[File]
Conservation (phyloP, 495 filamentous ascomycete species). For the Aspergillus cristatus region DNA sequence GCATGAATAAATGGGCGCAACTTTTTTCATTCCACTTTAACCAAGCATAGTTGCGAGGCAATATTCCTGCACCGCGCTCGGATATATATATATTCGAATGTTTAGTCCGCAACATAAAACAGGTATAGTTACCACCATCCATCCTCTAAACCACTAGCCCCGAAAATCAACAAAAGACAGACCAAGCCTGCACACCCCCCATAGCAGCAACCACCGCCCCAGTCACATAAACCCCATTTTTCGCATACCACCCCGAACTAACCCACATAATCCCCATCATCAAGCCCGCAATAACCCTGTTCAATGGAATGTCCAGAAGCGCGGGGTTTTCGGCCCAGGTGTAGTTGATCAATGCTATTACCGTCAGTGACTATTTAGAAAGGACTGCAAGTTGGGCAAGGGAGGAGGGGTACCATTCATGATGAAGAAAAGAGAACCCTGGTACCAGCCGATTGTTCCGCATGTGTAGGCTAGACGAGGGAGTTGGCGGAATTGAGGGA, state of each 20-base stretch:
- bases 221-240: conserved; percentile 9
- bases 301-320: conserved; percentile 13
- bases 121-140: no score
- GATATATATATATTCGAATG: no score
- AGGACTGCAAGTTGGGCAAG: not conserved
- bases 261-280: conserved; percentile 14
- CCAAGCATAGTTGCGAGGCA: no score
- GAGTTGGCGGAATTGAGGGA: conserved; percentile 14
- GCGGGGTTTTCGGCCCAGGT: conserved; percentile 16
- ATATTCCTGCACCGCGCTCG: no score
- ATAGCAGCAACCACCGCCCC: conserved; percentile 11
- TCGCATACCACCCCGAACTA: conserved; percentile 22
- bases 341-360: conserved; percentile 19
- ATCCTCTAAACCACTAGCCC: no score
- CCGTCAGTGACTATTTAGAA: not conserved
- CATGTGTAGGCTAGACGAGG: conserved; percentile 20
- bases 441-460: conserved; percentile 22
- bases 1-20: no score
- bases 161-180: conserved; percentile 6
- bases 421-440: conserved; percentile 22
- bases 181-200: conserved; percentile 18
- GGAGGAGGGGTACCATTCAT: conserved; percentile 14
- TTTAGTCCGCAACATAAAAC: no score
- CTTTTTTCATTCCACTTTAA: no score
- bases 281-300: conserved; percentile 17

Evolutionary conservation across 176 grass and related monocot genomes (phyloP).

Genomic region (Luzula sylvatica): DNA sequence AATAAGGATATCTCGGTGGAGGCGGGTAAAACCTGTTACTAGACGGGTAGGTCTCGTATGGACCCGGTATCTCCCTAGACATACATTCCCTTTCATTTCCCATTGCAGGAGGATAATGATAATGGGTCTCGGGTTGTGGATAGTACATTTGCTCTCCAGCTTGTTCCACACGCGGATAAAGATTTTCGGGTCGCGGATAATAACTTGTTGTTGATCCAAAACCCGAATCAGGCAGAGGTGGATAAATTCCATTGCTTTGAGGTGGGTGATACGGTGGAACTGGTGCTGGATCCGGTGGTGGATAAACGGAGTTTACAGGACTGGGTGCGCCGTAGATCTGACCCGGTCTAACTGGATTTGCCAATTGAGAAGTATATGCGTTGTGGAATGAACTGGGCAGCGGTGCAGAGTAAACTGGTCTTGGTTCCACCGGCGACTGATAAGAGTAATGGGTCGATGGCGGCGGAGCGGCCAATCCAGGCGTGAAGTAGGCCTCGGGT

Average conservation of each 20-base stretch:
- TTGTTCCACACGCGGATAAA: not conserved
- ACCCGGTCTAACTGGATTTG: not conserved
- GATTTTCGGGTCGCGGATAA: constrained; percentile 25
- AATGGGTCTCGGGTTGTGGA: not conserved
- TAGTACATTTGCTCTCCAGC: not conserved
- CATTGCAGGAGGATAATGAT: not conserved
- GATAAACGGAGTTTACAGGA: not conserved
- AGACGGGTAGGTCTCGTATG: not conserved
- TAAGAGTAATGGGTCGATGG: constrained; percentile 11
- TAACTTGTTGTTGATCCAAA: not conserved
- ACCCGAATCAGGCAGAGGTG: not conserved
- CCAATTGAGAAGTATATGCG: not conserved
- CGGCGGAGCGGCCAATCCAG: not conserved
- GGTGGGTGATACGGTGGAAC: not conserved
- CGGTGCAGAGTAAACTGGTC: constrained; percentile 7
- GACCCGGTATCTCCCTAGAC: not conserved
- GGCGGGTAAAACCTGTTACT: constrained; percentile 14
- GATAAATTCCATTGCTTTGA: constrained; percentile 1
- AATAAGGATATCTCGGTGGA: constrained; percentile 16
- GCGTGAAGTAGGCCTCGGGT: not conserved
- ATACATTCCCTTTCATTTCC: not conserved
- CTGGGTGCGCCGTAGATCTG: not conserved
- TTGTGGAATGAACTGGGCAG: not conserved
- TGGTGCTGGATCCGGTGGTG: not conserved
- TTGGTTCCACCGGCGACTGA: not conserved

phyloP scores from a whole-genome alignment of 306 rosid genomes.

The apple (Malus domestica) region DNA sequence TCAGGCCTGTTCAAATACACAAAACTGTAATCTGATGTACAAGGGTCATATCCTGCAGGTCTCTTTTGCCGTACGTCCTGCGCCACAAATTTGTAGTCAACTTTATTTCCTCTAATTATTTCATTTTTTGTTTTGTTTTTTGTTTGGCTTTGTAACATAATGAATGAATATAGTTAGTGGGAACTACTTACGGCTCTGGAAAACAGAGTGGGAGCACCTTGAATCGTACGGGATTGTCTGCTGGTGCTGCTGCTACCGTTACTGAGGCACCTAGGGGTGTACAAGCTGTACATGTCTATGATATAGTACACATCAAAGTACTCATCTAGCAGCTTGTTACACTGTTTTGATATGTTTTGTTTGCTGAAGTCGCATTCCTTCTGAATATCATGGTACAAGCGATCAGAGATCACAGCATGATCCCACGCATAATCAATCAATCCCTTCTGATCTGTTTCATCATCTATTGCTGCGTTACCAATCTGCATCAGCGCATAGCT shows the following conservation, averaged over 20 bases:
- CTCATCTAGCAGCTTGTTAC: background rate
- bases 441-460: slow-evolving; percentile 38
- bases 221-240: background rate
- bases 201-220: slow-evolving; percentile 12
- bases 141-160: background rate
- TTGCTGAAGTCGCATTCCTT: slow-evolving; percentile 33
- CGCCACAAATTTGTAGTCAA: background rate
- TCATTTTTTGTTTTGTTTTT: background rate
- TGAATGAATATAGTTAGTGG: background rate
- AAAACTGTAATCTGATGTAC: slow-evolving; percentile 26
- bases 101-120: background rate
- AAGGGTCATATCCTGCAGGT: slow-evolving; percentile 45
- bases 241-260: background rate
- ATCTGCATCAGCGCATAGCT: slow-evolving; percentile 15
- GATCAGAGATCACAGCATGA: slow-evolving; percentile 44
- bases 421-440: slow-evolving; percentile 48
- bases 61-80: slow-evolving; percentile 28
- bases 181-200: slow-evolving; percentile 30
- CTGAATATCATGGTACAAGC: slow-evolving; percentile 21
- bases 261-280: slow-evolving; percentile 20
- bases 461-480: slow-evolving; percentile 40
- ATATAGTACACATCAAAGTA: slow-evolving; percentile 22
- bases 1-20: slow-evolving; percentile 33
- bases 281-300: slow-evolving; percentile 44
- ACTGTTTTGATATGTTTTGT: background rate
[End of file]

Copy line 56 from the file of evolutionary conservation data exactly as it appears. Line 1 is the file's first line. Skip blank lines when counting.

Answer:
The apple (Malus domestica) region DNA sequence TCAGGCCTGTTCAAATACACAAAACTGTAATCTGATGTACAAGGGTCATATCCTGCAGGTCTCTTTTGCCGTACGTCCTGCGCCACAAATTTGTAGTCAACTTTATTTCCTCTAATTATTTCATTTTTTGTTTTGTTTTTTGTTTGGCTTTGTAACATAATGAATGAATATAGTTAGTGGGAACTACTTACGGCTCTGGAAAACAGAGTGGGAGCACCTTGAATCGTACGGGATTGTCTGCTGGTGCTGCTGCTACCGTTACTGAGGCACCTAGGGGTGTACAAGCTGTACATGTCTATGATATAGTACACATCAAAGTACTCATCTAGCAGCTTGTTACACTGTTTTGATATGTTTTGTTTGCTGAAGTCGCATTCCTTCTGAATATCATGGTACAAGCGATCAGAGATCACAGCATGATCCCACGCATAATCAATCAATCCCTTCTGATCTGTTTCATCATCTATTGCTGCGTTACCAATCTGCATCAGCGCATAGCT shows the following conservation, averaged over 20 bases: